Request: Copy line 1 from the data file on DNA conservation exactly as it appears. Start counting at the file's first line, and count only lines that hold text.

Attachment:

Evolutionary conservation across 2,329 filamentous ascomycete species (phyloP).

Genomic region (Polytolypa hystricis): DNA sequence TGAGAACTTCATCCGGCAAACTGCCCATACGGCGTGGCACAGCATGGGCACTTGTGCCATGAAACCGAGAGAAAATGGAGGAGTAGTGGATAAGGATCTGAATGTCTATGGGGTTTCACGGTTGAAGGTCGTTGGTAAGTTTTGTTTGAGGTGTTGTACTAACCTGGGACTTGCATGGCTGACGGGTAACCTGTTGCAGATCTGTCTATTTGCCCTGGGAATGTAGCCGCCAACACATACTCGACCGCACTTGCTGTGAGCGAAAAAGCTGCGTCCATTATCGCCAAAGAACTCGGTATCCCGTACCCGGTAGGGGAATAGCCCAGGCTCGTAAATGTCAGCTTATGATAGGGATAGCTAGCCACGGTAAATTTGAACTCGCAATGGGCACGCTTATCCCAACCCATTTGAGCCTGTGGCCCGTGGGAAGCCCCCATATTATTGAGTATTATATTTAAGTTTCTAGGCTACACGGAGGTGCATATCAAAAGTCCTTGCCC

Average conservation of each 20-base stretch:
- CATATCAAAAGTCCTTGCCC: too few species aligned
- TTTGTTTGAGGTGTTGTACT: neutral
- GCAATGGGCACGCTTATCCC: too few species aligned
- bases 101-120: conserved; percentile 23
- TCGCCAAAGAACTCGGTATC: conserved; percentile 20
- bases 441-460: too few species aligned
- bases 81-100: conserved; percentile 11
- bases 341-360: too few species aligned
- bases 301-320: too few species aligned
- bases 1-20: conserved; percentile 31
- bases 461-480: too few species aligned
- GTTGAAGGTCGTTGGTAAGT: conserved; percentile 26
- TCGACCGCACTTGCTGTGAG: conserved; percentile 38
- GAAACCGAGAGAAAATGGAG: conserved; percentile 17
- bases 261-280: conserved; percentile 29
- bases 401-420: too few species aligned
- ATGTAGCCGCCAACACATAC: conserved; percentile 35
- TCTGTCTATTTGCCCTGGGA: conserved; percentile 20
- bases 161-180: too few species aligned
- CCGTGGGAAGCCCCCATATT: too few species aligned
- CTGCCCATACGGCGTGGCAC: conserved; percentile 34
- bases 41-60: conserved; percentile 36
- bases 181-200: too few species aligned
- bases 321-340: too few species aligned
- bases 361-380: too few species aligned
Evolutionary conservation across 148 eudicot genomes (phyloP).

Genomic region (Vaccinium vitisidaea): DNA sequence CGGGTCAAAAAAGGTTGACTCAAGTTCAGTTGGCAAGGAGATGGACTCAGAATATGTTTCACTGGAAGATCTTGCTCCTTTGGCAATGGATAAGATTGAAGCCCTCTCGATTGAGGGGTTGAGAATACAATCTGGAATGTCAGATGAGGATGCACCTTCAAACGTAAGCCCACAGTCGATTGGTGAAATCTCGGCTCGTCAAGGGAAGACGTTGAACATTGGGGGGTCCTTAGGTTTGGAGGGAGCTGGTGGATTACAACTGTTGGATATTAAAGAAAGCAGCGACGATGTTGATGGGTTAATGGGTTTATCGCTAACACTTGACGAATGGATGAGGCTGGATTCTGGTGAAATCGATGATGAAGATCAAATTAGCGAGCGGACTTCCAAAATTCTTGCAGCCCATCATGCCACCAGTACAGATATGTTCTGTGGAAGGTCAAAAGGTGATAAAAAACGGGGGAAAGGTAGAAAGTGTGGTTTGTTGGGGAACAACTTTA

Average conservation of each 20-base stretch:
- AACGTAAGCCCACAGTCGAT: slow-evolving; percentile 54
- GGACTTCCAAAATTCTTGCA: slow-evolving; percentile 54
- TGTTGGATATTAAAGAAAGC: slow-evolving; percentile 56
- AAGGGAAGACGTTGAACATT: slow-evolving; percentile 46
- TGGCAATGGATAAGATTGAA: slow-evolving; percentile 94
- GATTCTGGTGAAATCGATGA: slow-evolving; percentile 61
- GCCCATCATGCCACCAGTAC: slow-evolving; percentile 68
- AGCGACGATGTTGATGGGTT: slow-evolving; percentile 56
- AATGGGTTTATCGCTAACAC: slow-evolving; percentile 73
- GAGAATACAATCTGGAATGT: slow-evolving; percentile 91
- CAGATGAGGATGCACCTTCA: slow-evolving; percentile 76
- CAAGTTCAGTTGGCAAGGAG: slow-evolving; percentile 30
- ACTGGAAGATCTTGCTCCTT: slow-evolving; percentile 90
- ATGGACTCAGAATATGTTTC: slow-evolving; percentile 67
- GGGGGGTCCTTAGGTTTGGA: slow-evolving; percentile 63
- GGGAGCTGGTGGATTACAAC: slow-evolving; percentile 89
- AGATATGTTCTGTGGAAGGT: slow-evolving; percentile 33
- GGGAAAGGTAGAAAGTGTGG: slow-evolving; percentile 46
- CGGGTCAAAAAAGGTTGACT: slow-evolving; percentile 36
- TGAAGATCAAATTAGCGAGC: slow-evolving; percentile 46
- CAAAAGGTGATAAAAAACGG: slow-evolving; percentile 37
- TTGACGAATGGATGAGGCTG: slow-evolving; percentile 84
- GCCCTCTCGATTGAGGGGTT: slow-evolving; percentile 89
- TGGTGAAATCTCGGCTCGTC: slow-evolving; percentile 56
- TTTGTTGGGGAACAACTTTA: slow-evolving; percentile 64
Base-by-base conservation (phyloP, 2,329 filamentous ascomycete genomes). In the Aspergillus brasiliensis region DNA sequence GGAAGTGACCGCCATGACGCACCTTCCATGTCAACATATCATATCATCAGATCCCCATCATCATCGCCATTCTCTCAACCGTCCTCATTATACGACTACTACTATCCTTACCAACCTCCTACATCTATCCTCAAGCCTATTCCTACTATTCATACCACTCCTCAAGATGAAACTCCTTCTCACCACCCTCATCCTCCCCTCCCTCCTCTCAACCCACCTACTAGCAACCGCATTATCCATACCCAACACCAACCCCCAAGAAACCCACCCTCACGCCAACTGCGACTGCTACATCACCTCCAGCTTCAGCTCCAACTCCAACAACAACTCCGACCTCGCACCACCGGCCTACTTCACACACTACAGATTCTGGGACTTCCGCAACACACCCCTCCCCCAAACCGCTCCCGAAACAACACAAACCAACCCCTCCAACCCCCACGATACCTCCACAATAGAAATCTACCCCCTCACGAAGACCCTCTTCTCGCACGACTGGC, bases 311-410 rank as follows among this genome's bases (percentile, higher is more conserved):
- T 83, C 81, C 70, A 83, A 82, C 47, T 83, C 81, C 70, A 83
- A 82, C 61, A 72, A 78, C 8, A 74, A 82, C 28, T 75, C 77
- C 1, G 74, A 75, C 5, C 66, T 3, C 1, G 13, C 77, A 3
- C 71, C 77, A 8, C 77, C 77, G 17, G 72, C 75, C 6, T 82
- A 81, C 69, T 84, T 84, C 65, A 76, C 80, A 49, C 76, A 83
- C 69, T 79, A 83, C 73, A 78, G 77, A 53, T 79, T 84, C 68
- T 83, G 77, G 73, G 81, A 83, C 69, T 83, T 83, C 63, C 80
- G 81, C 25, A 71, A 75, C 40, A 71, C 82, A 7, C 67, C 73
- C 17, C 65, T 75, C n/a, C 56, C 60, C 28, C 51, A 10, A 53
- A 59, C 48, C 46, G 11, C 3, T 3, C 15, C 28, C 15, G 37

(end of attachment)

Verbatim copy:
Evolutionary conservation across 2,329 filamentous ascomycete species (phyloP).